I think that you find a way of looking for new talent. Over the years, you’re going to have people who aren’t necessarily photographers but just have their eyes open. My point, when I started, was the street. Super exciting. It’s diverse. It’s always a whole lot of different opinions. I didn’t try and work with one photographer to define those people. I was interested in the subject more than who did the picture. There are talents out there who are interested in the subject more than themselves, but you’ve got to hunt them down. It’s the same with journalism. I didn’t want to have a journalist going out and doing words, I wanted the words coming from the person we thought was interesting. If you’re doing fashion, you want to understand the fashion designer’s point of view. Or if it’s not a fashion designer, but somebody who’s wearing something that’s particularly interesting… All the time I see people who look great. We were at the Royal Welsh Show over the weekend and I said: “Trish, this is more interesting than most fashion shows!” Because people make an effort. It’s like photographers. I would see a hundred portfolios, and if I saw one that I wanted to use I felt really lucky. With fashion it’s the same.
TRICIA: Terry always said that the magazine should be like minestrone. So it’s got lots of flavours and different things. There are certain editors who want their magazines to be only their vision. And we were not people like that. There were times where I said I didn’t really like a story, but Terry would say: “Yes, but so and so did that, and I really value their point of view.” So apart from the few things that we wouldn’t have, it was a broad church and a broad vision. You have to decide whether you are going to be the sort of editor who puts their massive stamp on, and it’s going to be their vision only – there’s definitely people who are doing that – or whether you are allowing other voices, and that’s what Terry did. It’s just different. It’s not that one is better or worse, but it’s a different way of editing.
It feels that most magazines are dictated only by aesthetics, as opposed to content in terms of ideas or text – what it is they want to say.
TERRY: This is a starting point. When you’ve created your text, you then search out the visuals to support the dialogue.
TRICIA: Also you build up a trust with the people who are your contributors, and that’s really important, so they know where they stand. If you’re going to change something, you’d discuss it with them. That’s really important, I think. Sometimes people get worried.
TERRY: If you’re getting really good interviews, you can then set your own limitations. You could say that all your photography needs to be done with a film camera, or done on an iPhone. How you look for your photography and set your parameters of what you’re after. Some of my favourite issues were the ones where the limitations were put in place – like the elevator issue. Each photographer had a double page in the issue and it was about how they would get their subject into an elevator. It’s my favourite issue. Creating certain limitations helps to give cohesion to a particular issue; it makes that issue special. There are so many different ways.
You used to personally choose all the final pictures, after carefully looking at every image that was shot. Do you think such a way of selecting is still possible?
TERRY: That’s when things were done on film, putting them on slide.
TRICIA: Terry once actually got real eye strain.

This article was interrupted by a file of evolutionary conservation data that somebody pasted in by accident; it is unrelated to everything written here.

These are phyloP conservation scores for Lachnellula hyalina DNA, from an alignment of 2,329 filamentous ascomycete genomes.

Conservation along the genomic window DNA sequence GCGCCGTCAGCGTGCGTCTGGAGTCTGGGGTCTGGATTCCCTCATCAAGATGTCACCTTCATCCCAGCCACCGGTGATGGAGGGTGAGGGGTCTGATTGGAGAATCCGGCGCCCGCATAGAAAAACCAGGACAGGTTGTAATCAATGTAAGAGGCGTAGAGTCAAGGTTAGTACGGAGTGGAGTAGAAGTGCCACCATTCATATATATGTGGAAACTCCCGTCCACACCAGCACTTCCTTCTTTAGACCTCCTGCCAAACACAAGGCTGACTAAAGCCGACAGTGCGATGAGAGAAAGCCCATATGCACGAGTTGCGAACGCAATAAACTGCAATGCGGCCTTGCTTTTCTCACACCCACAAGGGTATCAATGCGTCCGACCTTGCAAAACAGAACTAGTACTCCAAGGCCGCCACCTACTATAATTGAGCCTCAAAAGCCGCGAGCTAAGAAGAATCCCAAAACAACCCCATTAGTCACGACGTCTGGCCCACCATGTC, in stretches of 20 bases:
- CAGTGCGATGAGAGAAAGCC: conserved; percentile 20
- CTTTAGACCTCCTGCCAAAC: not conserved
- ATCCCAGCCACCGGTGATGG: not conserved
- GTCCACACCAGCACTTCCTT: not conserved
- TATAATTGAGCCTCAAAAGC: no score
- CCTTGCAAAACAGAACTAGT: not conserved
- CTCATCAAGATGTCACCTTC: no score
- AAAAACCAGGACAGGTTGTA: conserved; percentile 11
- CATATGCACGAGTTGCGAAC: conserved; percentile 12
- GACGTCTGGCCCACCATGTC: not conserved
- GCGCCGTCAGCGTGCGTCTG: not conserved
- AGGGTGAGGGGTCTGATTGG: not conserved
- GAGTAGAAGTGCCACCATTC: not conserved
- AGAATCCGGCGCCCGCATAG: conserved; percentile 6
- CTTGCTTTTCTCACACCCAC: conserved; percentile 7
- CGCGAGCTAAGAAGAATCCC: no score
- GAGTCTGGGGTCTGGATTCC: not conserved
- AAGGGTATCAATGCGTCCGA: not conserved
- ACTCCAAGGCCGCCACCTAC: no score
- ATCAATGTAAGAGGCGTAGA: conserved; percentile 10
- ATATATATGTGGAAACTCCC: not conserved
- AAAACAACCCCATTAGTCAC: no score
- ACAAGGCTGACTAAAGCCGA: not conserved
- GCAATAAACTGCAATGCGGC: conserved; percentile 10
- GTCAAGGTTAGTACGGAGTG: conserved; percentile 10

TERRY: I worked for three days on a shoot – it was for a German company, and my fee would go up if we didn’t complete within a week. If we didn’t complete on time, I would get more expensive. There’s a picture that a photographer took of me – my eye was so strained that I had to tape it up.
TRICIA: That’s a really great picture!
TERRY: After a while I said: I shouldn’t have to go through this process, and that’s where I got people shooting with plate cameras, and just asked for one shot. When i-D started, it was a roll of film. 32 shots, 16 portraits. Wolfgang Tillmans was sent around to the one-hour lab Snappy Snaps.
TRICIA: We didn’t have any money!
In general, are you still following a lot of media and other print magazines?
TERRY: I never did! I never followed other magazines.
Everybody looks at so many references, yet I’ve read that you never collect anything.
TERRY: As a student I read comics. I’d pick up a magazine and go through it if I’m sat down. I like the concept of producing a physical print. It’s that excitement; you get it off the press, freshly printed.
TRICIA: It’s always been the other way around. If Terry would have an idea, he’d have somebody come up to him and say: “That’s already been done by so and so.” Because he actually wouldn’t be checking up on all the other things. Some people check up on all the other things to see what they should be doing. It’s completely the other way.
Were you looking at art, or anything else?
TERRY: I can credit going to art galleries as being an inspiration when I was a student, and now. When I go to galleries, I’d love to go to the end. I walk against everybody and I’ll clock the things that I want to go back to, because often I’d find that when you go through an exhibition the conventional way, you’re exhausted before you get to the end. Your brain has taken in too much. I’d much prefer to do the filtering process first by seeing how big the exhibition is.
TRICIA: If we’re around and there’s an interesting exhibition, we always try and check things out. We don’t usually go to openings, because that’s generally just lots of people talking, and I think we’d rather concentrate and see the actual work!
How come you never became a photographer?
TERRY: There are tonnes of photographs that I’ve done over the years. Now I look back at my pictures of that period and they’re a social document. I’ve videoed a tonne of stuff; I always had a camera. I’d shoot from the hip, crop people’s heads, do stuff that was blurred. I’ve learned a lot from photographers over the years, but being a photographer myself where you’ve got to understand technicalities and production – it’s so stressful. I’d much rather pass on the stress to somebody else. My belief is that everybody has a talent that they can capitalise on.